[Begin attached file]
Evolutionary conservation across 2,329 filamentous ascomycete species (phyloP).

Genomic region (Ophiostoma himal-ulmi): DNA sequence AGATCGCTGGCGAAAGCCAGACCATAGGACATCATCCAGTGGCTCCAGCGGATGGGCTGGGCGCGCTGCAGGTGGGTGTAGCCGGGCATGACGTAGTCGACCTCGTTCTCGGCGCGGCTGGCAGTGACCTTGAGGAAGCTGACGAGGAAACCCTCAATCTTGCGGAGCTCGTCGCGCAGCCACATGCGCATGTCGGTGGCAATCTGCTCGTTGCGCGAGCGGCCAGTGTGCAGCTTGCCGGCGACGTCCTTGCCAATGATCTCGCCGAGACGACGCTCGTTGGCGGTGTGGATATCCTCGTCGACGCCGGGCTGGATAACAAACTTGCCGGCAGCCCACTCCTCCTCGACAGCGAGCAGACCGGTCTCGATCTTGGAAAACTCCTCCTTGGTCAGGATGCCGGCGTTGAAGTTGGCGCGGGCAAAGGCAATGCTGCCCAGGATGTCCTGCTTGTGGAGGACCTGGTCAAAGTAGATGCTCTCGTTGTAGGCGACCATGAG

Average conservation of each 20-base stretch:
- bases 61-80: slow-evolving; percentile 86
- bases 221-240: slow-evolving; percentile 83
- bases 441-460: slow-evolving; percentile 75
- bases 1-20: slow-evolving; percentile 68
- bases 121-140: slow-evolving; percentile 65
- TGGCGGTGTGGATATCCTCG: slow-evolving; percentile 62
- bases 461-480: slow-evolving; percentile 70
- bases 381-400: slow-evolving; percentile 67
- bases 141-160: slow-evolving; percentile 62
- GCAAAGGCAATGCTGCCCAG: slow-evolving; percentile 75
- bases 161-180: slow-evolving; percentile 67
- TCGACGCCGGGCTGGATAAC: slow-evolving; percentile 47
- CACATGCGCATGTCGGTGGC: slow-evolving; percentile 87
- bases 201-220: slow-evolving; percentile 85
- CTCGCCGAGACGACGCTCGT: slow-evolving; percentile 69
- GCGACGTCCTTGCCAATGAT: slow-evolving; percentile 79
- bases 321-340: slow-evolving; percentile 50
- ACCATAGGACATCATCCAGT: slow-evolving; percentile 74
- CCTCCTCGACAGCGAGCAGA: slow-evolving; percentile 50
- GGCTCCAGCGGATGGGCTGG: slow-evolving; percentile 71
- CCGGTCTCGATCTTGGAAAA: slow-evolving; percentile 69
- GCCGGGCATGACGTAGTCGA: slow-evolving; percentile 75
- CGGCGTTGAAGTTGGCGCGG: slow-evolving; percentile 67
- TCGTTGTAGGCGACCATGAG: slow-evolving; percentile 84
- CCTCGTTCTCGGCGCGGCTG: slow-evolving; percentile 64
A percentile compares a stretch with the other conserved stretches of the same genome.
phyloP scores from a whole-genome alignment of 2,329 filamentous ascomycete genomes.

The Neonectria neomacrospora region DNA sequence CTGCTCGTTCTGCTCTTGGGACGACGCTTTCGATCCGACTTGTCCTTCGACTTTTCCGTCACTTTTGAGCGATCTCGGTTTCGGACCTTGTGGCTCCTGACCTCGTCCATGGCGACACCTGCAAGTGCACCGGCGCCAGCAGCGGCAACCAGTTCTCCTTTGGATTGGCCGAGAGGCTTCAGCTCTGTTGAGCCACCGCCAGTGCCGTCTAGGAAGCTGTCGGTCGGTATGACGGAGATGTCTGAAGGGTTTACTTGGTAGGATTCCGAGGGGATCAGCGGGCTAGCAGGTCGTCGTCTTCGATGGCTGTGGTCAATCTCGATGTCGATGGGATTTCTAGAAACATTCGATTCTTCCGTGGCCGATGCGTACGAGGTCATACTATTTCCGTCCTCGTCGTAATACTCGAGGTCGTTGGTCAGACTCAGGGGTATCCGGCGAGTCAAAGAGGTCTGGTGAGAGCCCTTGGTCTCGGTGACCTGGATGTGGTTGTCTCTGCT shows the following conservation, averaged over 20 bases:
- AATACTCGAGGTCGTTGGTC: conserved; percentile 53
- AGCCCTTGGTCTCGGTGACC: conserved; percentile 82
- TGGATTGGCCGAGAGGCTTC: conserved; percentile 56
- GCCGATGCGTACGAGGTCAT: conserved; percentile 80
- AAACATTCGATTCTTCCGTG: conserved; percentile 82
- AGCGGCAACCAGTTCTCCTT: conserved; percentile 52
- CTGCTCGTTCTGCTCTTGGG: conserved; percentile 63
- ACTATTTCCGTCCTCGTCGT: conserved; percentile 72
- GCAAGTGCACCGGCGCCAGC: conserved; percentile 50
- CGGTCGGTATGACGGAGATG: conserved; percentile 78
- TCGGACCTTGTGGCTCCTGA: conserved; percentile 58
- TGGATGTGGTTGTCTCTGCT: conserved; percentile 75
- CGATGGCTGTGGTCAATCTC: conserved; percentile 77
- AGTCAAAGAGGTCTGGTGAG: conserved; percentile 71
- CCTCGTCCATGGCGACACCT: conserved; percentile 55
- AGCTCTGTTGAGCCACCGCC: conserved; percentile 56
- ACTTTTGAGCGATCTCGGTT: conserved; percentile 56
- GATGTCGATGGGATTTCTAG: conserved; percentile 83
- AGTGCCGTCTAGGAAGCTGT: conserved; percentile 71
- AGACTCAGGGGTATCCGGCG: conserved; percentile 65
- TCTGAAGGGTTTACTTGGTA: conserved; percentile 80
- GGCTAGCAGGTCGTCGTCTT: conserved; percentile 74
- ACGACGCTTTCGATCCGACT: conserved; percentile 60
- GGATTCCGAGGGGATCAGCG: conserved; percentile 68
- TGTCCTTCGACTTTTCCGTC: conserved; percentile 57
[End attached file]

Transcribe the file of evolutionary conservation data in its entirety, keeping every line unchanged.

Evolutionary conservation across 2,329 filamentous ascomycete species (phyloP).

Genomic region (Ophiostoma himal-ulmi): DNA sequence AGATCGCTGGCGAAAGCCAGACCATAGGACATCATCCAGTGGCTCCAGCGGATGGGCTGGGCGCGCTGCAGGTGGGTGTAGCCGGGCATGACGTAGTCGACCTCGTTCTCGGCGCGGCTGGCAGTGACCTTGAGGAAGCTGACGAGGAAACCCTCAATCTTGCGGAGCTCGTCGCGCAGCCACATGCGCATGTCGGTGGCAATCTGCTCGTTGCGCGAGCGGCCAGTGTGCAGCTTGCCGGCGACGTCCTTGCCAATGATCTCGCCGAGACGACGCTCGTTGGCGGTGTGGATATCCTCGTCGACGCCGGGCTGGATAACAAACTTGCCGGCAGCCCACTCCTCCTCGACAGCGAGCAGACCGGTCTCGATCTTGGAAAACTCCTCCTTGGTCAGGATGCCGGCGTTGAAGTTGGCGCGGGCAAAGGCAATGCTGCCCAGGATGTCCTGCTTGTGGAGGACCTGGTCAAAGTAGATGCTCTCGTTGTAGGCGACCATGAG

Average conservation of each 20-base stretch:
- bases 61-80: slow-evolving; percentile 86
- bases 221-240: slow-evolving; percentile 83
- bases 441-460: slow-evolving; percentile 75
- bases 1-20: slow-evolving; percentile 68
- bases 121-140: slow-evolving; percentile 65
- TGGCGGTGTGGATATCCTCG: slow-evolving; percentile 62
- bases 461-480: slow-evolving; percentile 70
- bases 381-400: slow-evolving; percentile 67
- bases 141-160: slow-evolving; percentile 62
- GCAAAGGCAATGCTGCCCAG: slow-evolving; percentile 75
- bases 161-180: slow-evolving; percentile 67
- TCGACGCCGGGCTGGATAAC: slow-evolving; percentile 47
- CACATGCGCATGTCGGTGGC: slow-evolving; percentile 87
- bases 201-220: slow-evolving; percentile 85
- CTCGCCGAGACGACGCTCGT: slow-evolving; percentile 69
- GCGACGTCCTTGCCAATGAT: slow-evolving; percentile 79
- bases 321-340: slow-evolving; percentile 50
- ACCATAGGACATCATCCAGT: slow-evolving; percentile 74
- CCTCCTCGACAGCGAGCAGA: slow-evolving; percentile 50
- GGCTCCAGCGGATGGGCTGG: slow-evolving; percentile 71
- CCGGTCTCGATCTTGGAAAA: slow-evolving; percentile 69
- GCCGGGCATGACGTAGTCGA: slow-evolving; percentile 75
- CGGCGTTGAAGTTGGCGCGG: slow-evolving; percentile 67
- TCGTTGTAGGCGACCATGAG: slow-evolving; percentile 84
- CCTCGTTCTCGGCGCGGCTG: slow-evolving; percentile 64
A percentile compares a stretch with the other conserved stretches of the same genome.
phyloP scores from a whole-genome alignment of 2,329 filamentous ascomycete genomes.

The Neonectria neomacrospora region DNA sequence CTGCTCGTTCTGCTCTTGGGACGACGCTTTCGATCCGACTTGTCCTTCGACTTTTCCGTCACTTTTGAGCGATCTCGGTTTCGGACCTTGTGGCTCCTGACCTCGTCCATGGCGACACCTGCAAGTGCACCGGCGCCAGCAGCGGCAACCAGTTCTCCTTTGGATTGGCCGAGAGGCTTCAGCTCTGTTGAGCCACCGCCAGTGCCGTCTAGGAAGCTGTCGGTCGGTATGACGGAGATGTCTGAAGGGTTTACTTGGTAGGATTCCGAGGGGATCAGCGGGCTAGCAGGTCGTCGTCTTCGATGGCTGTGGTCAATCTCGATGTCGATGGGATTTCTAGAAACATTCGATTCTTCCGTGGCCGATGCGTACGAGGTCATACTATTTCCGTCCTCGTCGTAATACTCGAGGTCGTTGGTCAGACTCAGGGGTATCCGGCGAGTCAAAGAGGTCTGGTGAGAGCCCTTGGTCTCGGTGACCTGGATGTGGTTGTCTCTGCT shows the following conservation, averaged over 20 bases:
- AATACTCGAGGTCGTTGGTC: conserved; percentile 53
- AGCCCTTGGTCTCGGTGACC: conserved; percentile 82
- TGGATTGGCCGAGAGGCTTC: conserved; percentile 56
- GCCGATGCGTACGAGGTCAT: conserved; percentile 80
- AAACATTCGATTCTTCCGTG: conserved; percentile 82
- AGCGGCAACCAGTTCTCCTT: conserved; percentile 52
- CTGCTCGTTCTGCTCTTGGG: conserved; percentile 63
- ACTATTTCCGTCCTCGTCGT: conserved; percentile 72
- GCAAGTGCACCGGCGCCAGC: conserved; percentile 50
- CGGTCGGTATGACGGAGATG: conserved; percentile 78
- TCGGACCTTGTGGCTCCTGA: conserved; percentile 58
- TGGATGTGGTTGTCTCTGCT: conserved; percentile 75
- CGATGGCTGTGGTCAATCTC: conserved; percentile 77
- AGTCAAAGAGGTCTGGTGAG: conserved; percentile 71
- CCTCGTCCATGGCGACACCT: conserved; percentile 55
- AGCTCTGTTGAGCCACCGCC: conserved; percentile 56
- ACTTTTGAGCGATCTCGGTT: conserved; percentile 56
- GATGTCGATGGGATTTCTAG: conserved; percentile 83
- AGTGCCGTCTAGGAAGCTGT: conserved; percentile 71
- AGACTCAGGGGTATCCGGCG: conserved; percentile 65
- TCTGAAGGGTTTACTTGGTA: conserved; percentile 80
- GGCTAGCAGGTCGTCGTCTT: conserved; percentile 74
- ACGACGCTTTCGATCCGACT: conserved; percentile 60
- GGATTCCGAGGGGATCAGCG: conserved; percentile 68
- TGTCCTTCGACTTTTCCGTC: conserved; percentile 57